Since the pandemic began, Apple, Alphabet, Amazon, Facebook, and Microsoft have seen their values increase by well over $1.7 trillion. Is it because these companies are offering technologies we all need or is it because they enjoy a series of monopolies that ensure greater wealth and control during a period of great uncertainty?

With so many people stuck at home, these internet-first companies were of course well-positioned to provide critical services during a pandemic. But they all got there by leveraging the labor of some of the most vulnerable populations in the world, extracting and selling the data of their customers, getting massive tax breaks, and otherwise taking advantage of huge weaknesses in our economic and political systems. With the economy and society falling apart, these massive companies—already monopolies during “normal” times—are becoming monolithic.

What, then, is to be done about these companies and their technologies which, on the one hand, facilitate unprecedented communication and address once intractable logistics challenges, but, on the other hand, contribute to widespread suffering everyday? Can we subordinate these technologies, whether they be algorithms or their data sets, to the ends of making a more fair social order? Put simply: Can we create technology that is owned by the people who use it, and whose main purpose is to help humanity rather than extract wealth for a small class of individuals?

Alternatives provide one scenario. Another, as we continue to discuss, is regulation.

We argue that Facebook and Google should be regulated as public utilities. Private powers who shape the fundamental terms of citizens’ common life should be held accountable to the public good. Online as well as offline, the infrastructure of the public sphere is a critical tool for communication and organization, political expression, and collective decisionmaking. By controlling how this infrastructure is designed and operated, Facebook and Google shape the content and character of our digital public sphere, concentrating not just economic power, but social and political power too. Leading American politicians from both sides of the aisle have begun to recognize this, whether Senator Elizabeth Warren or Representative David Cicilline, Senator Lindsey Graham or President Donald Trump.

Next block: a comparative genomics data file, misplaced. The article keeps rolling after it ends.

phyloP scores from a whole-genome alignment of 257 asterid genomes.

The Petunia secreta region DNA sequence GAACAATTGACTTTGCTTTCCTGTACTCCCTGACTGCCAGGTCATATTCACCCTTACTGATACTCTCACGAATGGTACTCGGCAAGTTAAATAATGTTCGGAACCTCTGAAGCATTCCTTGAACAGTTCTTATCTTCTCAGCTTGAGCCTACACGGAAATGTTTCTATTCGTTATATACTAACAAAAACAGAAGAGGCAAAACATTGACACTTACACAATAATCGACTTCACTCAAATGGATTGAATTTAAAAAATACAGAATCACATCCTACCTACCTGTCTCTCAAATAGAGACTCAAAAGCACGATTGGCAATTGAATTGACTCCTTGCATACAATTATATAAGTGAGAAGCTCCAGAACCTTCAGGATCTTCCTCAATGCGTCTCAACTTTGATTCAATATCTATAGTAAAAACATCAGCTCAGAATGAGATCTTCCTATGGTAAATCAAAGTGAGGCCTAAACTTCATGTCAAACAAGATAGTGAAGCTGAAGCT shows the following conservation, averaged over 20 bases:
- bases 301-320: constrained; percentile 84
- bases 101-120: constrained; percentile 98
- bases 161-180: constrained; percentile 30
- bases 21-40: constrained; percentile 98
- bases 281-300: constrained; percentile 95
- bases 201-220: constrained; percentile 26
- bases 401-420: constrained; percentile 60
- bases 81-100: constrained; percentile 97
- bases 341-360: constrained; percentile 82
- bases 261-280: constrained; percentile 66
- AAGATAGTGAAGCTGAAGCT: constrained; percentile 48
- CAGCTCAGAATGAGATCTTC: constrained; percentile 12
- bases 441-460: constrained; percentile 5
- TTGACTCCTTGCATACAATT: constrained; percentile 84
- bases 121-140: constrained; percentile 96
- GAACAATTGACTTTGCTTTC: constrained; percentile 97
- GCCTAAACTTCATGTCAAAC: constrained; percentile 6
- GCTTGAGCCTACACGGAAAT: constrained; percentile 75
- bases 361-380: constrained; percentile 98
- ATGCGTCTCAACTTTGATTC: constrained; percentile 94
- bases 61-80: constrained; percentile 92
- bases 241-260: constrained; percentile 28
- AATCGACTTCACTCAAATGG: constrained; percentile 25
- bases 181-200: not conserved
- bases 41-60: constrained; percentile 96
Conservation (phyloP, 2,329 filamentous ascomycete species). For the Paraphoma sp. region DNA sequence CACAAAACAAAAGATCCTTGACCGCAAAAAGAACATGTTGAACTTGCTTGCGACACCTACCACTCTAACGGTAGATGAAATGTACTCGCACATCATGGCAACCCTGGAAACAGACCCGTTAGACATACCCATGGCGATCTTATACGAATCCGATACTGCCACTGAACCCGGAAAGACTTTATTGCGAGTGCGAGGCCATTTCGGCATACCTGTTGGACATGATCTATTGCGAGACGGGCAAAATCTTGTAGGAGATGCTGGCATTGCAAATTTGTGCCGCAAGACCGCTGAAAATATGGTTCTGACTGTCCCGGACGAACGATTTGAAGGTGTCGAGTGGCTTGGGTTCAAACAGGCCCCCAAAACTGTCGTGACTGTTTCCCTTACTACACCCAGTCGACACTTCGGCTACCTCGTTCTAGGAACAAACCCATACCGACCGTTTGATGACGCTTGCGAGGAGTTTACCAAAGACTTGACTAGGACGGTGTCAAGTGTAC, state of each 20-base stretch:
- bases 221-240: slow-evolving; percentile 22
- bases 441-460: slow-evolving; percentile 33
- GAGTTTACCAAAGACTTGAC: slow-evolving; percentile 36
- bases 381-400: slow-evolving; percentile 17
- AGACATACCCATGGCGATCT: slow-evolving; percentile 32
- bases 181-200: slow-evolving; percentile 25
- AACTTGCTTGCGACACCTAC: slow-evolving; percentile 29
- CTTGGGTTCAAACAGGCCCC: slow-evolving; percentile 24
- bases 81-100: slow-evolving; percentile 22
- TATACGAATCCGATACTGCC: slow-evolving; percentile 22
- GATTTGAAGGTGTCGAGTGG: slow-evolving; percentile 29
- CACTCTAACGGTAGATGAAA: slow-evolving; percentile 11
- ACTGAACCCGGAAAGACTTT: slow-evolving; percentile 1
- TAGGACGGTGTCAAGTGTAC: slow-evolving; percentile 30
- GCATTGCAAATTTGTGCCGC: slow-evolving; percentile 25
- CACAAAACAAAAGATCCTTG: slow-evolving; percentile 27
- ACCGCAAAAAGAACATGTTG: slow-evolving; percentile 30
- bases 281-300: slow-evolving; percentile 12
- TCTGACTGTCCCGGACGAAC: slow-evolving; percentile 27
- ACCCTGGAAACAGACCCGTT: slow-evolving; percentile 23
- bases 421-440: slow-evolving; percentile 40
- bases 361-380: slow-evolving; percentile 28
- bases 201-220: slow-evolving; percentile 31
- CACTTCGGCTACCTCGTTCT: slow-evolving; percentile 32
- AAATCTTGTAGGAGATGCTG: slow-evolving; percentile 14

Regulating Facebook and Google as public utilities would be a decisive assertion of public power that would strengthen and energize democracy. The public utility concept offers a dynamic and flexible set of regulatory tools to impose public oversight where corporations are affected by a public interest. We show how regulating Facebook and Google as public utilities would offer opportunities for regulatory innovation, experimenting with new mechanisms of decisionmaking that draw on the collective judgement of citizens, reforming sclerotic institutions of representation, and constructing new regulatory authorities to inform the governance of algorithms. Platform regulation is an opportunity to forge democratic unity by experimenting with different ways of asserting public power.

Founder and CEO Mark Zuckerberg famously quipped that “in a lot of ways Facebook is more like a government than a traditional company.” It is time we took this idea seriously. Internet platforms have understood for some time that their algorithmic infrastructure concentrates not only economic power, but social and political power too. The aim of regulating internet platforms as public utilities is to strengthen and energize democracy by reviving one of the most potent ideas of the United States’ founding: democracy requires diverse citizens to act with unity, and that, in turn, requires institutions that assert public control over private power. It is time we apply that idea to the governance of Facebook and Google.

Join us today at 1pm to explore this concept, what it means, and how it might scale.

For more background, here’s a segment and chat on the subject we had from last week: